I can sometimes feel uneasy when writing about colour – other than grey! – possibly because the list of colours that I wouldn’t personally use at home is considerably longer than the list of hues I would. Anything pink, blue (except navy), red… indeed anything bright, if I’m being honest. Other than a really rich orange, which is my exception to the rule. I gravitate towards texture rather than colour.
But it’s good to be challenged on this when you come across an interior where colour has been used really well. Take this midcentury home that showcases Benjamin Moore’s 2018 Colour of the Year, Caliente, a vibrant red that’s been described by Benjamin Moore’s Director of Strategic Design Intelligence Ellen O’Neill as “strong, radiant and full of energy.”
Caliente works beautifully in this context, played against rich wood grains and exposed stone finishes, and combined with neutral hues that make this warm red look even more dynamic. Complemented with midcentury and contemporary design pieces, it’s clear that just a little bit of red can go a long way in creating an impact.
But also, this interior isn’t simply about one standout shade of red: the Colour Trends palette incorporates a full spectrum of reds, from hints of blush to deep oxbloods, and is paired with a beautiful collection of whites and neutrals and complementary bold colours. Which brings me to more familiar territory and a few favourites that are showcased here.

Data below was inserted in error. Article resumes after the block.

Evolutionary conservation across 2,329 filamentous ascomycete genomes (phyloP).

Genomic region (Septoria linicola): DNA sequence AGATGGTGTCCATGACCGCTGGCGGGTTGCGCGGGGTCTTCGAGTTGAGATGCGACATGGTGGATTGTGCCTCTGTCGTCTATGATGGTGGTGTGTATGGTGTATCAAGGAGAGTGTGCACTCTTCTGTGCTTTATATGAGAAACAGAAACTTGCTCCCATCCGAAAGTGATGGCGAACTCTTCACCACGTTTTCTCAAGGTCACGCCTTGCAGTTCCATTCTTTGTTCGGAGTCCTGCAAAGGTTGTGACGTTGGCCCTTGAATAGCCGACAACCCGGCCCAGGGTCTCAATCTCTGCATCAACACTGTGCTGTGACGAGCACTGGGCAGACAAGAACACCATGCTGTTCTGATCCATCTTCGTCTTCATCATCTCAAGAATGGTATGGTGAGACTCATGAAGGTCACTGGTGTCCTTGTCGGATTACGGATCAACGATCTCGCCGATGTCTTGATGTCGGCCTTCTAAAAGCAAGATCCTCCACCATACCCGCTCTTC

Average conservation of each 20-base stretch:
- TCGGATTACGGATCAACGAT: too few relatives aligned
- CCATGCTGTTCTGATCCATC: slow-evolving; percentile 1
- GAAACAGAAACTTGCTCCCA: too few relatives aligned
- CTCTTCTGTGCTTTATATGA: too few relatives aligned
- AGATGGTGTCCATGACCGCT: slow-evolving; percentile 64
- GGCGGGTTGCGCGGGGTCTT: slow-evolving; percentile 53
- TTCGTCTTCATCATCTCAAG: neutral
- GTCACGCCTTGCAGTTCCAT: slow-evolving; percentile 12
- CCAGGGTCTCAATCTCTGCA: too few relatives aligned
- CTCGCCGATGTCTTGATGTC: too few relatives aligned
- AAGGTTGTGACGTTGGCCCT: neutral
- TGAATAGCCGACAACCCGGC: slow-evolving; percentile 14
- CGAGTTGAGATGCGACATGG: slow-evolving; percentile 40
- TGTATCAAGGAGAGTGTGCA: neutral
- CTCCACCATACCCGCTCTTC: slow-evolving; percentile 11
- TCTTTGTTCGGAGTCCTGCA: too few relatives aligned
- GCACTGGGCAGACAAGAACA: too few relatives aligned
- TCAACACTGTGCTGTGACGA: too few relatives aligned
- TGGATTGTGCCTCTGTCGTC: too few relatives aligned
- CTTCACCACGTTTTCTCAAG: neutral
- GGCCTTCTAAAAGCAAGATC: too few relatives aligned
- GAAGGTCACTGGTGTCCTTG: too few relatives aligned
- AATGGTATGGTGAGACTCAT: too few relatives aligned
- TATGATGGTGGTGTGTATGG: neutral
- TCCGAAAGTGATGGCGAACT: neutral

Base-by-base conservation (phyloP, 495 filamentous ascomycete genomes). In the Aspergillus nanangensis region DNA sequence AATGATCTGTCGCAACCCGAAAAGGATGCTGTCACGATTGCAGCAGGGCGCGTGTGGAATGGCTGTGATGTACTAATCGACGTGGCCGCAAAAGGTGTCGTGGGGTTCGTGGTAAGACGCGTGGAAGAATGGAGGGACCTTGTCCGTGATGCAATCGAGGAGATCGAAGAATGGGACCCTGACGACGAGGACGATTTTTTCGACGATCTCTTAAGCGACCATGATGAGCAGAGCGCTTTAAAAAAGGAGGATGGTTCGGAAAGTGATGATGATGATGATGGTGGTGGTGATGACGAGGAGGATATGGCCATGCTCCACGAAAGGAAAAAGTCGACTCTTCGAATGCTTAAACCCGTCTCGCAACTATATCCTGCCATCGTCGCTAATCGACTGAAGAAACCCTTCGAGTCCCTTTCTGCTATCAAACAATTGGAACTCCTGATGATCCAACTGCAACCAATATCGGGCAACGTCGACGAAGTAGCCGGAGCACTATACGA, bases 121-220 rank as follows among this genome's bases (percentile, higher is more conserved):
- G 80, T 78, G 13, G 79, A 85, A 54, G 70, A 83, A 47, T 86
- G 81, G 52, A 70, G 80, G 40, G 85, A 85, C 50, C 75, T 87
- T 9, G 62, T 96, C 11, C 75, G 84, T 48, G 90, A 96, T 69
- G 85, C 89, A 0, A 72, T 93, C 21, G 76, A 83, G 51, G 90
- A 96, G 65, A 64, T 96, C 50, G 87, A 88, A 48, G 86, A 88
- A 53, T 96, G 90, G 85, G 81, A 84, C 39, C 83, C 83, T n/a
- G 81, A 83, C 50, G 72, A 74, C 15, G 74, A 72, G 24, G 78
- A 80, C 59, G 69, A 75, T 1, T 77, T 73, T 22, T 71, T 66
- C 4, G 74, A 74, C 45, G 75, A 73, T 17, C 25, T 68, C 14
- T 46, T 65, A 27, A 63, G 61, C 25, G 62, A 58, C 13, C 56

Two of my favourite colours in the house appear here as details: Golden Retriever (yes, great name!), which is a gorgeous yellow-ochre tone with a subtle midcentury vibe (second below), and Incense Stick (above), a beautiful warm brown tone that offsets the classic George Nelson clock. The more I consider this house, the more I’m drawn to the palette, as it balances the vibrancy of red with the warm earthy tones and natural materials – particularly the dark timber floor – and then offsets that warmth with the cooler shades of grey and silvery-green.
Are there colours that challenge you in a similar way? Is there a shade that you would never think to use, but then you surprise yourself when, as with this house, you see it working in a different context?
Photography by John Bessler for Benjamin Moore.
Explore the look here.